In short, it is time for both the university and the provincial government to either put up or shut up about Trent’s difference. This university’s sustainability is dependent, as it always has been, upon doing things its own way: growing at its own pace, within its own structure, and with an emphasis on preserving its own institutional vision of academic excellence. This is a fact that has been ignored by provincial officials for far too long.

Now this does not mean that the government should be giving Trent a blank cheque. In fact, this doesn’t even have to mean a significant amount of new funding. What this means is that Trent needs a repudiation of the current formula that ties dollars to enrolment. Trent needs a stable, predictable, long-term funding arrangement that works in congruence with its traditional values. What this means is that Trent must finally get the financial freedom to be itself without having to go through an existential crisis every time its enrolment dips.

With the release of the administration’s Strategic Mandate Agreement, made public to the Trent community in mid-December, the administration seems to have finally decided to seriously press the province for this type of fair funding. Going forward, this must become its paramount strategic priority, and we as a university community should unite to support this single objective.

It seems that this is the right time for action: Trent is celebrating the 50th anniversary the same year that the provincial government is seriously considering ways to differentiate its post-secondary institutions.

However, if this does not occur, if the university community and administration is unable to convince the government to support Trent’s philosophy of difference, then perhaps we would be better served by abandoning the idea of the Trent Difference and instead trying to grow into a more comprehensive, traditionally structured school.

This certainly isn’t something that I, or the majority of students, would like to see. It also isn’t something that the administration, as it has emphatically declared in its SMA, is currently considering. However, I raise this notion only to point out that Trent cannot continue to exist, as it is, within a provincial system that seems entirely apathetic about its survival.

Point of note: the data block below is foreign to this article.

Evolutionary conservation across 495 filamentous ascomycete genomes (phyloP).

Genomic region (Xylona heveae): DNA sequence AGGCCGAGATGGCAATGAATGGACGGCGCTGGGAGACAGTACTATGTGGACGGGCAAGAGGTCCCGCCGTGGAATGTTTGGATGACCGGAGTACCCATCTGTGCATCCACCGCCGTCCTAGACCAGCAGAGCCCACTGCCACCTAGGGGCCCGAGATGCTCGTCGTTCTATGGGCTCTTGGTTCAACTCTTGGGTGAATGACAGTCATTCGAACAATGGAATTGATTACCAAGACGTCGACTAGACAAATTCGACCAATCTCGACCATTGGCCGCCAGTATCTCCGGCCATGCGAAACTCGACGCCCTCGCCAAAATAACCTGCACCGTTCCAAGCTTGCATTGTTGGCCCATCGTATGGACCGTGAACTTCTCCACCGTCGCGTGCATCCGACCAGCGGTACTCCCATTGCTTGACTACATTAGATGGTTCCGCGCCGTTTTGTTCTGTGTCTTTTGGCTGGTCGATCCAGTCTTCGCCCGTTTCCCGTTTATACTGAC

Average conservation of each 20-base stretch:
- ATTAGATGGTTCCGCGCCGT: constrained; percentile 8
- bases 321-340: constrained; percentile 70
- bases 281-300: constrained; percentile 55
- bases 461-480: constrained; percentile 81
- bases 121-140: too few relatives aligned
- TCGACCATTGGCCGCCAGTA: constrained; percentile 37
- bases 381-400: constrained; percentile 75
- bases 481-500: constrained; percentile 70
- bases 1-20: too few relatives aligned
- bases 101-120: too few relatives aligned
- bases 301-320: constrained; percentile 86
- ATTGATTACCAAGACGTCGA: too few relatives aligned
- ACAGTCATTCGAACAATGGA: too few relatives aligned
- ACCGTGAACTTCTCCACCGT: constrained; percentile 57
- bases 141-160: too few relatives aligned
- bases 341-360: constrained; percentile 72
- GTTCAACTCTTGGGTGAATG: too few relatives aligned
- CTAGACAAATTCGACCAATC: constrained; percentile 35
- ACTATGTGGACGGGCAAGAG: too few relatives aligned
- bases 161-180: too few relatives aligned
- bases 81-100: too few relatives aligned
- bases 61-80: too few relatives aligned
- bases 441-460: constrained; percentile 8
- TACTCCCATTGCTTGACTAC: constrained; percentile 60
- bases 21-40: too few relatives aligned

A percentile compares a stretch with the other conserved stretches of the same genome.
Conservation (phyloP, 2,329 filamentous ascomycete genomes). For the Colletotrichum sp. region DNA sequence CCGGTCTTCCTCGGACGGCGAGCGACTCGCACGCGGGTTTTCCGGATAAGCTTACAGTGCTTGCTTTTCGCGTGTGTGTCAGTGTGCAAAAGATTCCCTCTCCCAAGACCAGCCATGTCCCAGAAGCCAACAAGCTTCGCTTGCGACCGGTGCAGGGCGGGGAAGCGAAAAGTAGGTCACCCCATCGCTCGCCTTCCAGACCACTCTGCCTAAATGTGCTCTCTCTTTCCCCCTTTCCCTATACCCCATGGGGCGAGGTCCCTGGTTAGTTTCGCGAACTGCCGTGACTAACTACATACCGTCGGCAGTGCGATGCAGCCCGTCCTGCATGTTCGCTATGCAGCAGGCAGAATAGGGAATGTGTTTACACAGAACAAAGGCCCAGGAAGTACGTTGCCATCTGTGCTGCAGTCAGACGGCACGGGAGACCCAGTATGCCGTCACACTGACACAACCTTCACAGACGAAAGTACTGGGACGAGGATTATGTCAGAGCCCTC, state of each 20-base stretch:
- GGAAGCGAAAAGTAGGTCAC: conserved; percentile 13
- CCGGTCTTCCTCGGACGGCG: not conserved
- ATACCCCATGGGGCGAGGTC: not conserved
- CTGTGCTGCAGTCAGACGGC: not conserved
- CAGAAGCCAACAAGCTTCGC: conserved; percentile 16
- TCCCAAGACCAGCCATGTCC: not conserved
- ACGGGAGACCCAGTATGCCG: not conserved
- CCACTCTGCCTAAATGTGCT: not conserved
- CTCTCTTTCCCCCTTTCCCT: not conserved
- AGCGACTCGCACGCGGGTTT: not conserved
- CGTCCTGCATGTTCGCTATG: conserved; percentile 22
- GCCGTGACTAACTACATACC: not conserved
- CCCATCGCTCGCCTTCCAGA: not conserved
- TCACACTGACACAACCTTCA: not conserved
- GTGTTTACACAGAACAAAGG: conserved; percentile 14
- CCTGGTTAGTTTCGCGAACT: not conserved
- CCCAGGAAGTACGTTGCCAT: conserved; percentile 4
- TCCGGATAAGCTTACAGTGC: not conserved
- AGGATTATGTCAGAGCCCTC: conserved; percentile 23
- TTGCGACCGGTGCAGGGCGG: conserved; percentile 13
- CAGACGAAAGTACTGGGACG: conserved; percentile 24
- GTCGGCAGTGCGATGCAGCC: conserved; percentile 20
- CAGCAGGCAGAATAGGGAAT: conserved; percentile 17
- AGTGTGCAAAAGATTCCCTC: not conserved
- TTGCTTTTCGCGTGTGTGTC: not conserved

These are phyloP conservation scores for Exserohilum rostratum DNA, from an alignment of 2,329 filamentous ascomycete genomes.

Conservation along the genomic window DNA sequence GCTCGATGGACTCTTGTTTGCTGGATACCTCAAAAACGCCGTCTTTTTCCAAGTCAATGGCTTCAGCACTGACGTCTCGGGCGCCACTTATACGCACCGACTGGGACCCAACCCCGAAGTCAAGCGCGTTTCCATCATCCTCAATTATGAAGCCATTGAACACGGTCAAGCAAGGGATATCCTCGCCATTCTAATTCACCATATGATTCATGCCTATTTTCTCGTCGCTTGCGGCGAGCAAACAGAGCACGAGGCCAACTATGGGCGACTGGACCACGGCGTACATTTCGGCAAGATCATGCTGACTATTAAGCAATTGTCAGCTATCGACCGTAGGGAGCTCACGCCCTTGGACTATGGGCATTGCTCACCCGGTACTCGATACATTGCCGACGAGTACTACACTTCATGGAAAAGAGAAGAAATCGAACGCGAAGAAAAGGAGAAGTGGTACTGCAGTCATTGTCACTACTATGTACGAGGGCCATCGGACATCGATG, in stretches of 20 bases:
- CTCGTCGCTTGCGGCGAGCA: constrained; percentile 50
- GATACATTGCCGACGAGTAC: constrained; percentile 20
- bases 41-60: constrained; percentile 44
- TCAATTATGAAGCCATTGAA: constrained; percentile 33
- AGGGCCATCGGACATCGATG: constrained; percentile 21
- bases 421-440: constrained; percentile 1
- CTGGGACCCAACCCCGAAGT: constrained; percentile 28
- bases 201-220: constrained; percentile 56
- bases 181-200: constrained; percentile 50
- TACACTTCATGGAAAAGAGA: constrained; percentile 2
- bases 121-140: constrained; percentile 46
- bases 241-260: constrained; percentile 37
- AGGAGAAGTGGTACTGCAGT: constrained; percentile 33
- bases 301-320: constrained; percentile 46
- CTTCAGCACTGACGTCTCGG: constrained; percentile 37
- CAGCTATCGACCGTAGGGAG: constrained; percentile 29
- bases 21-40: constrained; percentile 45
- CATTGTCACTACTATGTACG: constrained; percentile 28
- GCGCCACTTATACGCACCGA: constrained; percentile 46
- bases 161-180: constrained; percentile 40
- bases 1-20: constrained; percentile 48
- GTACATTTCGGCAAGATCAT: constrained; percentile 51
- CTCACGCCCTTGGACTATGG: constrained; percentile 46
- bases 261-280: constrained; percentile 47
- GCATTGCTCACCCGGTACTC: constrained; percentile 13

This university was created with a specific vision of difference in mind, and if the province still believes in the value of this vision, then it must fund it appropriately. Otherwise, it should make it crystal clear that going forward with the Trent Difference no longer falls within the scope of its post-secondary planning.

What is clear on the eve of the 50th anniversary is that the administration cannot keep cutting, diluting, and compromising the core values of the school, while at the same time claiming that the Trent Difference remains unchanged.

After enduring almost five decades of financial uncertainty, we have been given a real chance to breathe new life into our institutional philosophy. The Trent administration, led by whoever replaces President Steven Franklin, must be prepared to lead this fight and ultimately succeed. The alternative is inconsiderable: another decade on the enrolment treadmill, by which time we may painfully discover that we have run ourselves straight into irrelevancy.